For the first few weeks of the lockdown, Mark Drakeford, the first minister of Wales, was willing to follow Westminster’s strategies for fighting Covid-19.
But since Boris Johnson, UK prime minister, began reopening parts of the English economy, new, if invisible, barriers have appeared on the border between England and Wales as Mr Drakeford, like his counterparts in Scotland and Northern Ireland, has dug in for a longer haul.
“Wales stuck with England on Brexit in a way Scotland and Northern Ireland didn’t,” said Matt Cole, political historian at the University of Birmingham. But, he added, “on the management of Covid-19 they have broken ranks”.
Disagreements over how to tackle the virus have brought into sharp relief the extent to which the four nations of the UK have diverged beyond what was envisaged two decades ago, when Westminster ceded some powers over health, transport and policing.
On Monday, Wales allowed nurseries and recycling centres to open as part of an ultra cautious plan to lift restrictions. The measures are based on a graduated traffic light system, “to define how restrictions on different areas of Welsh life” can be eased as the spread of the disease diminishes.
But Cardiff stopped well short of following England, where the government this month initiated a faster lifting of lockdown measures and is planning the phased reopening of schools from June 1.
These differences have not only sewn confusion over what is or is not permissible, they have also made it potentially punishable for the first time in centuries for the English to cross the border into Wales.
Arfon Jones, the North Wales police and crime commissioner, described England’s unilateral decision to loosen the rules as a “total shambles”.
Speaking on the telephone from Cardiff, Mr Drakeford said better communication between London and Cardiff might have prevented these “rough edges” from emerging and preserved a common four-nation front against the virus.
This began to fray on May 10 when Mr Johnson unilaterally changed his government’s coronavirus messaging from “stay at home” to “stay alert”.
Before that, pandemic discussions between Westminster and Cardiff had moved in “fits and starts”, according to Mr Drakeford. “The more we talk about dilemmas and difficulties we face, the more we are likely to end up with a shared UK position — because the talking helps,” he said.
The first minister is a former sociology professor, on the left of the Labour party and was a supporter of former leader Jeremy Corbyn.
Wales is the only UK nation where Labour holds sway, albeit under pressure from Welsh nationalists, Brexit supporters and, since a surge of support shown in last December’s elections, the Conservatives.
Welsh civic culture, Mr Drakeford suggested, made it “more naturally disposed to collective solutions to common problems”.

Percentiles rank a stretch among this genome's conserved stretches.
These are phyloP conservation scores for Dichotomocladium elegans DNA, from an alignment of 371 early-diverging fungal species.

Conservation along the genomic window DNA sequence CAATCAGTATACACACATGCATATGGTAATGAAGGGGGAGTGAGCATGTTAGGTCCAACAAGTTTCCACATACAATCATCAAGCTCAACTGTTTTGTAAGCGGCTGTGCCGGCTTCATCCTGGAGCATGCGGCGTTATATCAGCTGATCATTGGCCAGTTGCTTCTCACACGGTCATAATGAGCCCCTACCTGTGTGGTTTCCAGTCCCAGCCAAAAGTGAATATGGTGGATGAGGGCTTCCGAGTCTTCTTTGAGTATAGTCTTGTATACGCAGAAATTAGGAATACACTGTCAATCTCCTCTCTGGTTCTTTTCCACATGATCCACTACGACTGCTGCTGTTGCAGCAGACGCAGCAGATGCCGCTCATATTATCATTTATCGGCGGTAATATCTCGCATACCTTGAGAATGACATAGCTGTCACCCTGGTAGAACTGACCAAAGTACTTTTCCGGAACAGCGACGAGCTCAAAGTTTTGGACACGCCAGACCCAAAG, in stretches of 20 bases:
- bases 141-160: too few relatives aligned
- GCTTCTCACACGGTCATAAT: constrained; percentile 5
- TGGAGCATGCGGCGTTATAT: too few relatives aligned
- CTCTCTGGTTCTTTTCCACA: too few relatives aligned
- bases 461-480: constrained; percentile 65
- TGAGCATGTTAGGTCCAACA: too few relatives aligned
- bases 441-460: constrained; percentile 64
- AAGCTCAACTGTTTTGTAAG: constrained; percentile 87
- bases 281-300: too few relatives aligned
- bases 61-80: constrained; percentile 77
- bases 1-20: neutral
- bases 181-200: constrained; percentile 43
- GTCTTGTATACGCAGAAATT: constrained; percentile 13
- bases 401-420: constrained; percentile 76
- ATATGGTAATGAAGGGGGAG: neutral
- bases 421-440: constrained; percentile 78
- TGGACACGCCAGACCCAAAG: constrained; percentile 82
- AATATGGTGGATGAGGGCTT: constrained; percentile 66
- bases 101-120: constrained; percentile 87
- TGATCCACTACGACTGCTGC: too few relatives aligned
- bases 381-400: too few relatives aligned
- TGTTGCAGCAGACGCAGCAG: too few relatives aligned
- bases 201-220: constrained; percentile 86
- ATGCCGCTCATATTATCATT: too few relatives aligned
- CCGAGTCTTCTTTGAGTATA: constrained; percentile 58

In the larger debate between those who believe public health should be prioritised above everything during the pandemic, and those who believe there must be an economic trade-off, Mr Drakeford said Wales was firmly in the “health first” category.
“The worst thing for the economy would be to do something risky and throw away all the gains we have made over the last six weeks. That would be bad for people’s health and bad for the economy,” he said.
The Welsh executive has been criticised for some aspects of its handling of the crisis, including failing to meet its modest targets for testing. But Victoria Winkler, who heads the Bevan Foundation think-tank, said there did not appear to be widespread opposition to Mr Drakeford’s more cautious approach to easing the lockdown.
“If the rate of death or infection can be substantially reduced for another three weeks, the economic price is worth paying,” she said.
Some in the Welsh Conservative party, however, fear that the pandemic is providing an opportunity for Labour to consolidate a socialist agenda from Cardiff and, with an eye on assembly elections next year, play to the Welsh nationalist vote.
“The Welsh government is playing politics with the virus and doing anything possible to do things differently from England,” said Adrian Mason, an elected councillor and deputy chair of the Conservative party in north Wales.
He said that official warnings to the English not to cross the border to second homes or national parks were counterproductive for the economy.
“You have to trust people to use their common sense. That is what the Conservative government [in Westminster] is saying. Here in Wales they tell us what to do.”
The pandemic is a significant moment in the complex process of devolution, argued Mr Cole of Birmingham university. Initiated in 1999, it initially had only lukewarm support from Wales, unlike Scotland. Now, for the first time, cross-border disagreements are not just about policy but also the fractious issue of who is in control of it.
Leanne Wood, former leader of Plaid Cymru, the Welsh nationalist party, said it made sense for the nation to take its own approach to the virus. She was speaking from the Rhondda Valley in the south, where infections are still rife, and the official death rate — at 83.7 deaths per 100,000 — is nearly twice the average in Wales.
She also welcomed the broader ramifications of the decision to diverge from England. “More and more people are talking about decisions in Wales being made in Wales for the best interests of Wales. That has to be good,” she said.
However, Mr Drakeford, who is an advocate of devolution but also a strong supporter of the union, said: “We have the best of both worlds — the strength of the United Kingdom and the capacity to make decisions for ourselves.”